MMFF Review: 'Siargao' (2017, dir. Paul Soriano)



Romance films seem to have long decided where broken hearts go. The consensus point to the vermilion warmth of a bonfire, in the company of good music and nature-greased bodies, sitting cozily on bean bags, and tasting the salt coalesce into summertime breeze.

In the new Paul Soriano film, “Siargao,” broken hearts litter its beach, adrift and hollow like unsightly debris in an otherwise pristine paradise. Those hearts belong to Diego (Jericho Rosales), Abi (Jasmine Curtis-Smith), and Laura (Erich Gonzales), but I wonder if they’re all that important. Clearly, the film is besotted with its setting more than it is with its characters. As one local notes: one does not fall in love in Siargao, only with it.

Which works for ecosexuals. But sadly not for Diego—or as his local friends call him, Jigs—who I’m sufficiently certain favors humans over nature. Of course, it’s difficult not to point how adeptly he rides the Siargaonon waves, which he does so serenely and sensually. He returns to his hometown, with a heart only as hard as his pectoral muscles, after a grave falling out with his band in Manila. But there are unfinished businesses at home, including an unresolved romance with Abi, whose job, at least for a good chunk of the film, seems to be spitting out beach metaphors.MMFF Review: 'Siargao' (2017, dir. Paul Soriano)

Few people like beach metaphors, and Laura, one-half of a recently broken-up vlogger couple, belongs to that sample of people. Played by Gonzales, with decidedly scarce authenticity to match her tassel earrings, Laura is ever-cheery, enthusiastic, and always wearing a facade of relentless, smiley curiosity. When she rolls down her lodge, she’s beckoned by Wil—interestingly, a vlogger in real-life—who notes that the island is laid-back, convivial, and an ideal respite to nurse a broken heart. A more cynical reading of “Siargao” laments on the scorned’s penchant for easy comforts, be it from opiating in the fleeting high of an alien land or feigning bliss for one’s self or, in Laura’s case, her twenty-two-thousand-something subscribers on YouTube.

Because surely escape is a sought commodity, and thusly costly even for someone who calls Siargao, a frequent and favored point of escape by many, his “home”. It is also here that Jigs and Laura meet for the second time and the third. The first one is on a plane, a “him bumping into her in a totally coincidental and certifiably cute” kind of way. The second is on the way to the island, where sexual tensions peak and eventually valley, all in the midst of a nifty guide to, as Jigs call it, “the island life.” From this, there are two things to deduce: that one, Soriano wishes to eschew romantic film tropes to only little success; and two, that a concept as abstract as escape can have its own dedicated vlog.MMFF Review: 'Siargao' (2017, dir. Paul Soriano)

And a vlog is what the whole of “Siargao” feels like—self-aware, put-on, a facade. Pessumal’s screenplay tries to convince otherwise, but there’s nary a conflict compelling enough to sway our minds. Of the not-so-compelling conflicts, there are mainly two: one is Jigs’, who gets plagued by his life in Manila, the life that supposedly built and destroyed him; and the other one is Laura’s, who reflexively declines the proposal of her fiancee. We learn this in a rare moment of candor, their third meeting, where they become friends: hunched over the bar counter, Laura strips herself of pretense, an outfit she wears skillfully as she does her Instagram-worthy jumpsuit, and drapes onto Jigs her regretful lamentations in life. It’s a genuinely moving moment, albeit fleeting and ultimately squandered in a story that does nothing to make its conflicts more tangible.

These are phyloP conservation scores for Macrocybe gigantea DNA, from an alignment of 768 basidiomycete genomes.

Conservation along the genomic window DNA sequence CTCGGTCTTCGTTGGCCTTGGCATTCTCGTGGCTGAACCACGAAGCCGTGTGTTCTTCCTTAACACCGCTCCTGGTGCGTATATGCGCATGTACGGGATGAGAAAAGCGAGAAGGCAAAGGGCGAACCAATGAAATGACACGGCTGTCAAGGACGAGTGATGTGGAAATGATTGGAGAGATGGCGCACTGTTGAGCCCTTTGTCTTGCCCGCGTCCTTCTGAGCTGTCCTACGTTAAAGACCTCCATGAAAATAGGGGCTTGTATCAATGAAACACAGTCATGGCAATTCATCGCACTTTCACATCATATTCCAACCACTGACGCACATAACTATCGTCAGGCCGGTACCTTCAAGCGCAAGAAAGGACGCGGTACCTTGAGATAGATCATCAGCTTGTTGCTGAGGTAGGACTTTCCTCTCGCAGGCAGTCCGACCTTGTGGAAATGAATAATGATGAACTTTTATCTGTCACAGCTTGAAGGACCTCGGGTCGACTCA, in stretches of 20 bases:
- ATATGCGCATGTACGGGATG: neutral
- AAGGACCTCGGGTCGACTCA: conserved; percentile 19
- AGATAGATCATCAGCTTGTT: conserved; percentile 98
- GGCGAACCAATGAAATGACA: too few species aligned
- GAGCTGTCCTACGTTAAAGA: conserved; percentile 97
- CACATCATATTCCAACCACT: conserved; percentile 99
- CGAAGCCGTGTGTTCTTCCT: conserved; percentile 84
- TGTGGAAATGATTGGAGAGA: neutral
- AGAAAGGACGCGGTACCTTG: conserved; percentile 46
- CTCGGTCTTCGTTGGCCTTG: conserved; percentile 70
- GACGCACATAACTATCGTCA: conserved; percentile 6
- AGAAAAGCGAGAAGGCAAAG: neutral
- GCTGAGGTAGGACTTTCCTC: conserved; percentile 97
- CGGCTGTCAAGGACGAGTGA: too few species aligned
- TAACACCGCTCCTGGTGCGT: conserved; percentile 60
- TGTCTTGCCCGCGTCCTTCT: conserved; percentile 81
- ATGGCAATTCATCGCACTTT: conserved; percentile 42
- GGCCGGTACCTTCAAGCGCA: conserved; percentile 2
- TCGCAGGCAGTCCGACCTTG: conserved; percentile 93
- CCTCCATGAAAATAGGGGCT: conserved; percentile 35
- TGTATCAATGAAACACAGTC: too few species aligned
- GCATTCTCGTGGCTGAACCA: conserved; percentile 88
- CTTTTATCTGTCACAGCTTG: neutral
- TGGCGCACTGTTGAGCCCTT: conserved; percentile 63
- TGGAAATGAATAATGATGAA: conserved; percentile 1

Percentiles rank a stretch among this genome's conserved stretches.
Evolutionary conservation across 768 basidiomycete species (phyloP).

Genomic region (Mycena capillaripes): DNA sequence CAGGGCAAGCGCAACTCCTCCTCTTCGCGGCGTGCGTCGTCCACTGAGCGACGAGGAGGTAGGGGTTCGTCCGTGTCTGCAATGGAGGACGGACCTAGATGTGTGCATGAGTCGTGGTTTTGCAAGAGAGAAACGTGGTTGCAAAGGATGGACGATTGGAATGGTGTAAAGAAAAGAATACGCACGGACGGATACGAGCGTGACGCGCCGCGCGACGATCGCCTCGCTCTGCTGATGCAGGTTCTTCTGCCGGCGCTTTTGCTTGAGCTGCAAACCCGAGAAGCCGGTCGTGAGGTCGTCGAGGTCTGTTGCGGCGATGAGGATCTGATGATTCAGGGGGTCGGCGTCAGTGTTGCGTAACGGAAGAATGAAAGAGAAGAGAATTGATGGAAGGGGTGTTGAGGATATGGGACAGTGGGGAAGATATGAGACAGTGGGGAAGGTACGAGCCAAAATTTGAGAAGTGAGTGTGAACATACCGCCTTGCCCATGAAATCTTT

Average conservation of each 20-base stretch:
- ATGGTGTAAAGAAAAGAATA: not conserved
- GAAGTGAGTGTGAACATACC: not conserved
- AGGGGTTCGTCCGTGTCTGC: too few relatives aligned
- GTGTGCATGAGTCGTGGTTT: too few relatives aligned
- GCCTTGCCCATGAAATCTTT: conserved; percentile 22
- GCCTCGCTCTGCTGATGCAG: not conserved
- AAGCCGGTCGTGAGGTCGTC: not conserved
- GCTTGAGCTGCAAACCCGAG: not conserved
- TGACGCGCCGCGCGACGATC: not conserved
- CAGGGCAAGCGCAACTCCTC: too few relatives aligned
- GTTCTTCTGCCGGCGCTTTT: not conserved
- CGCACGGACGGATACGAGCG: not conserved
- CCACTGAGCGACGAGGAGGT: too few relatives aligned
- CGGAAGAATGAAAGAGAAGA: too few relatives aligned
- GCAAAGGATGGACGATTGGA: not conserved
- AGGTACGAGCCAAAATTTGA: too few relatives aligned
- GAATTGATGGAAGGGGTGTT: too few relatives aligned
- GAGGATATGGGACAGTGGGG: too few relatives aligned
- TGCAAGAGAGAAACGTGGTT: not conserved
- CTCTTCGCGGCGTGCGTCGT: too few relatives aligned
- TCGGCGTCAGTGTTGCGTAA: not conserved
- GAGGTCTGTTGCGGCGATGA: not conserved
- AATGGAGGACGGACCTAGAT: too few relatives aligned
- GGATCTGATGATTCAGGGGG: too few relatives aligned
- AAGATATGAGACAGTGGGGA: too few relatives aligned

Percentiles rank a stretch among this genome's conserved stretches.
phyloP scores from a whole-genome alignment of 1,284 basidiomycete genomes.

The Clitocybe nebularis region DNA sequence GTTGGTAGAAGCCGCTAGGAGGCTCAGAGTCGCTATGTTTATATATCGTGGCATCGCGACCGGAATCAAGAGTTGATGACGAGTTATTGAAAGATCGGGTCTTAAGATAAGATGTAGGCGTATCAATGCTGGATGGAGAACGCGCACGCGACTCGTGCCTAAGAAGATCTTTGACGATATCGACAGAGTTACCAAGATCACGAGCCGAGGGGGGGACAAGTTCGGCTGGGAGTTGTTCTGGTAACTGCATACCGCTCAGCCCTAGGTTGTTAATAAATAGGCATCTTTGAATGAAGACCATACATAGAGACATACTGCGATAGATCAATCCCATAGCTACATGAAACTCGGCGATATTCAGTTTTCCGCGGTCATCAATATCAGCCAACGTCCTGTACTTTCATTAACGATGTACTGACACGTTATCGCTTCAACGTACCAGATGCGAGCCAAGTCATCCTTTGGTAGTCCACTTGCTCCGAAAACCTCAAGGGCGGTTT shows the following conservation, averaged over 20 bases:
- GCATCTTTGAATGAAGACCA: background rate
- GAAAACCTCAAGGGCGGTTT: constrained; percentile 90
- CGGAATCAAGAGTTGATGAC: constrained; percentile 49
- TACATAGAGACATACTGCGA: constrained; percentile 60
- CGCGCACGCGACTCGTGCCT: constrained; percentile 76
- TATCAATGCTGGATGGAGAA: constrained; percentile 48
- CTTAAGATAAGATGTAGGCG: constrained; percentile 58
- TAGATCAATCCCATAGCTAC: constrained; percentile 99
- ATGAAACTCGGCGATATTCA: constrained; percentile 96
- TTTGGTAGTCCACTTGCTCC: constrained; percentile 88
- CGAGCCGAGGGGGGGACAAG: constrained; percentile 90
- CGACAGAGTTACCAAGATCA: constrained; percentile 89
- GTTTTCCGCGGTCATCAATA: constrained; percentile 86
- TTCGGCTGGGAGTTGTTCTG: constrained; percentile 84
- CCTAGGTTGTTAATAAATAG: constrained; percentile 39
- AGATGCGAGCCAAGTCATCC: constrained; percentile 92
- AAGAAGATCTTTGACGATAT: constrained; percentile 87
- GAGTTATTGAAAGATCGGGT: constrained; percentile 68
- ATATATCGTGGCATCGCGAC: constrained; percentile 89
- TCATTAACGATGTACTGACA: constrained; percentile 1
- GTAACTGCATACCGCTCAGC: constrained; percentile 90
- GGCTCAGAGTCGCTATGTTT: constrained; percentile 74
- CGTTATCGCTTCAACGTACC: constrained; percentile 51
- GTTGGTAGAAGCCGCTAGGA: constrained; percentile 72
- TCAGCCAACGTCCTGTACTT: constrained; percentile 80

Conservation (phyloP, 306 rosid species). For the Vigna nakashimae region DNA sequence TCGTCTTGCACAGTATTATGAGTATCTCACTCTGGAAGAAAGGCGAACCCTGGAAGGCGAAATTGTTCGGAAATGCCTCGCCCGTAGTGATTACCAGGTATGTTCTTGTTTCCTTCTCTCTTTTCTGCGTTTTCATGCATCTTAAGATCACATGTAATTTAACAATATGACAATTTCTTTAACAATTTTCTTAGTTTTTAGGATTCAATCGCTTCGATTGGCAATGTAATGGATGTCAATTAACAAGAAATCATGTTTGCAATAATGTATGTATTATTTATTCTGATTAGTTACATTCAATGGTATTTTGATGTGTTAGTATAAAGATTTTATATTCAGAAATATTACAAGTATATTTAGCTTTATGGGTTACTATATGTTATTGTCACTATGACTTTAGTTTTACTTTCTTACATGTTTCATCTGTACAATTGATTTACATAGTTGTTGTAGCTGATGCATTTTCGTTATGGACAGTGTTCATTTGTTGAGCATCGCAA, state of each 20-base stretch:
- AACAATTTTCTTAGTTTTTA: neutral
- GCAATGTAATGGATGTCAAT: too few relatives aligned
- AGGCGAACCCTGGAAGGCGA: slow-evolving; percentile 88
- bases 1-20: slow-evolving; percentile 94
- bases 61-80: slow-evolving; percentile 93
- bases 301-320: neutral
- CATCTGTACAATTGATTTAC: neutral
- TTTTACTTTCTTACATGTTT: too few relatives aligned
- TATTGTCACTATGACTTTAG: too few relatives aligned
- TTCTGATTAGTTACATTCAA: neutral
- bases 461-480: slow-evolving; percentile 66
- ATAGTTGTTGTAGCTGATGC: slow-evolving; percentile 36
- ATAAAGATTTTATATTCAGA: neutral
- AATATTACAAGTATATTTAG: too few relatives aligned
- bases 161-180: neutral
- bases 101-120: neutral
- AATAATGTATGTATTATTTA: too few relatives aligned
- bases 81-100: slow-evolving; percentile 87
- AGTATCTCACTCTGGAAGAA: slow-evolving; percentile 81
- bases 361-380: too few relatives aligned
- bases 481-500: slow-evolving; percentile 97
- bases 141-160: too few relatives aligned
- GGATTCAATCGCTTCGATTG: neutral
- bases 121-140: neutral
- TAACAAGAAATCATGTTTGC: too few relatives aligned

A proper, more generous term to call the film is a travelogue, replete with lush, poster card-like imagery (which is to say: drone shots!) and accompanying cliff notes about taking risks that often feel saccharine. It is the standard business in such films to make the case that it’s about the journey—meandering as it can grow—than it is about the destination. The opposite is true for “Siargao”: you leave the theater longing for the island more than you feel for the journey you share with its characters.

The Guide to Metro Manila Film Festival 2017SIARGAO

2017 / DRAMA / PH

Direction: Paul Soriano
Screenplay: Anj Pessumal
Stars: Jericho Rosales, Erich Gonzales, Jasmine Curtis

Set in the rustic but breathtaking surf island of Siargao, the film follows a burned-out musician returns to his hometown to escape his troubles in the city. He meets a sheltered vlogger who is picking herself up after a failed relationship, while he seeks closure with a former love he left behind. In a place filled with adventure, where people spend their days going with the flow of the tides and the direction of the waves, three people learn that the greatest adventure lies in learning to take the risk of commitment.

In Hindsight
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A proper, more generous term to call the film "Siargao" is a travelogue, replete with lush, poster card-like imagery and accompanying cliff notes about taking risks that often feel saccharine.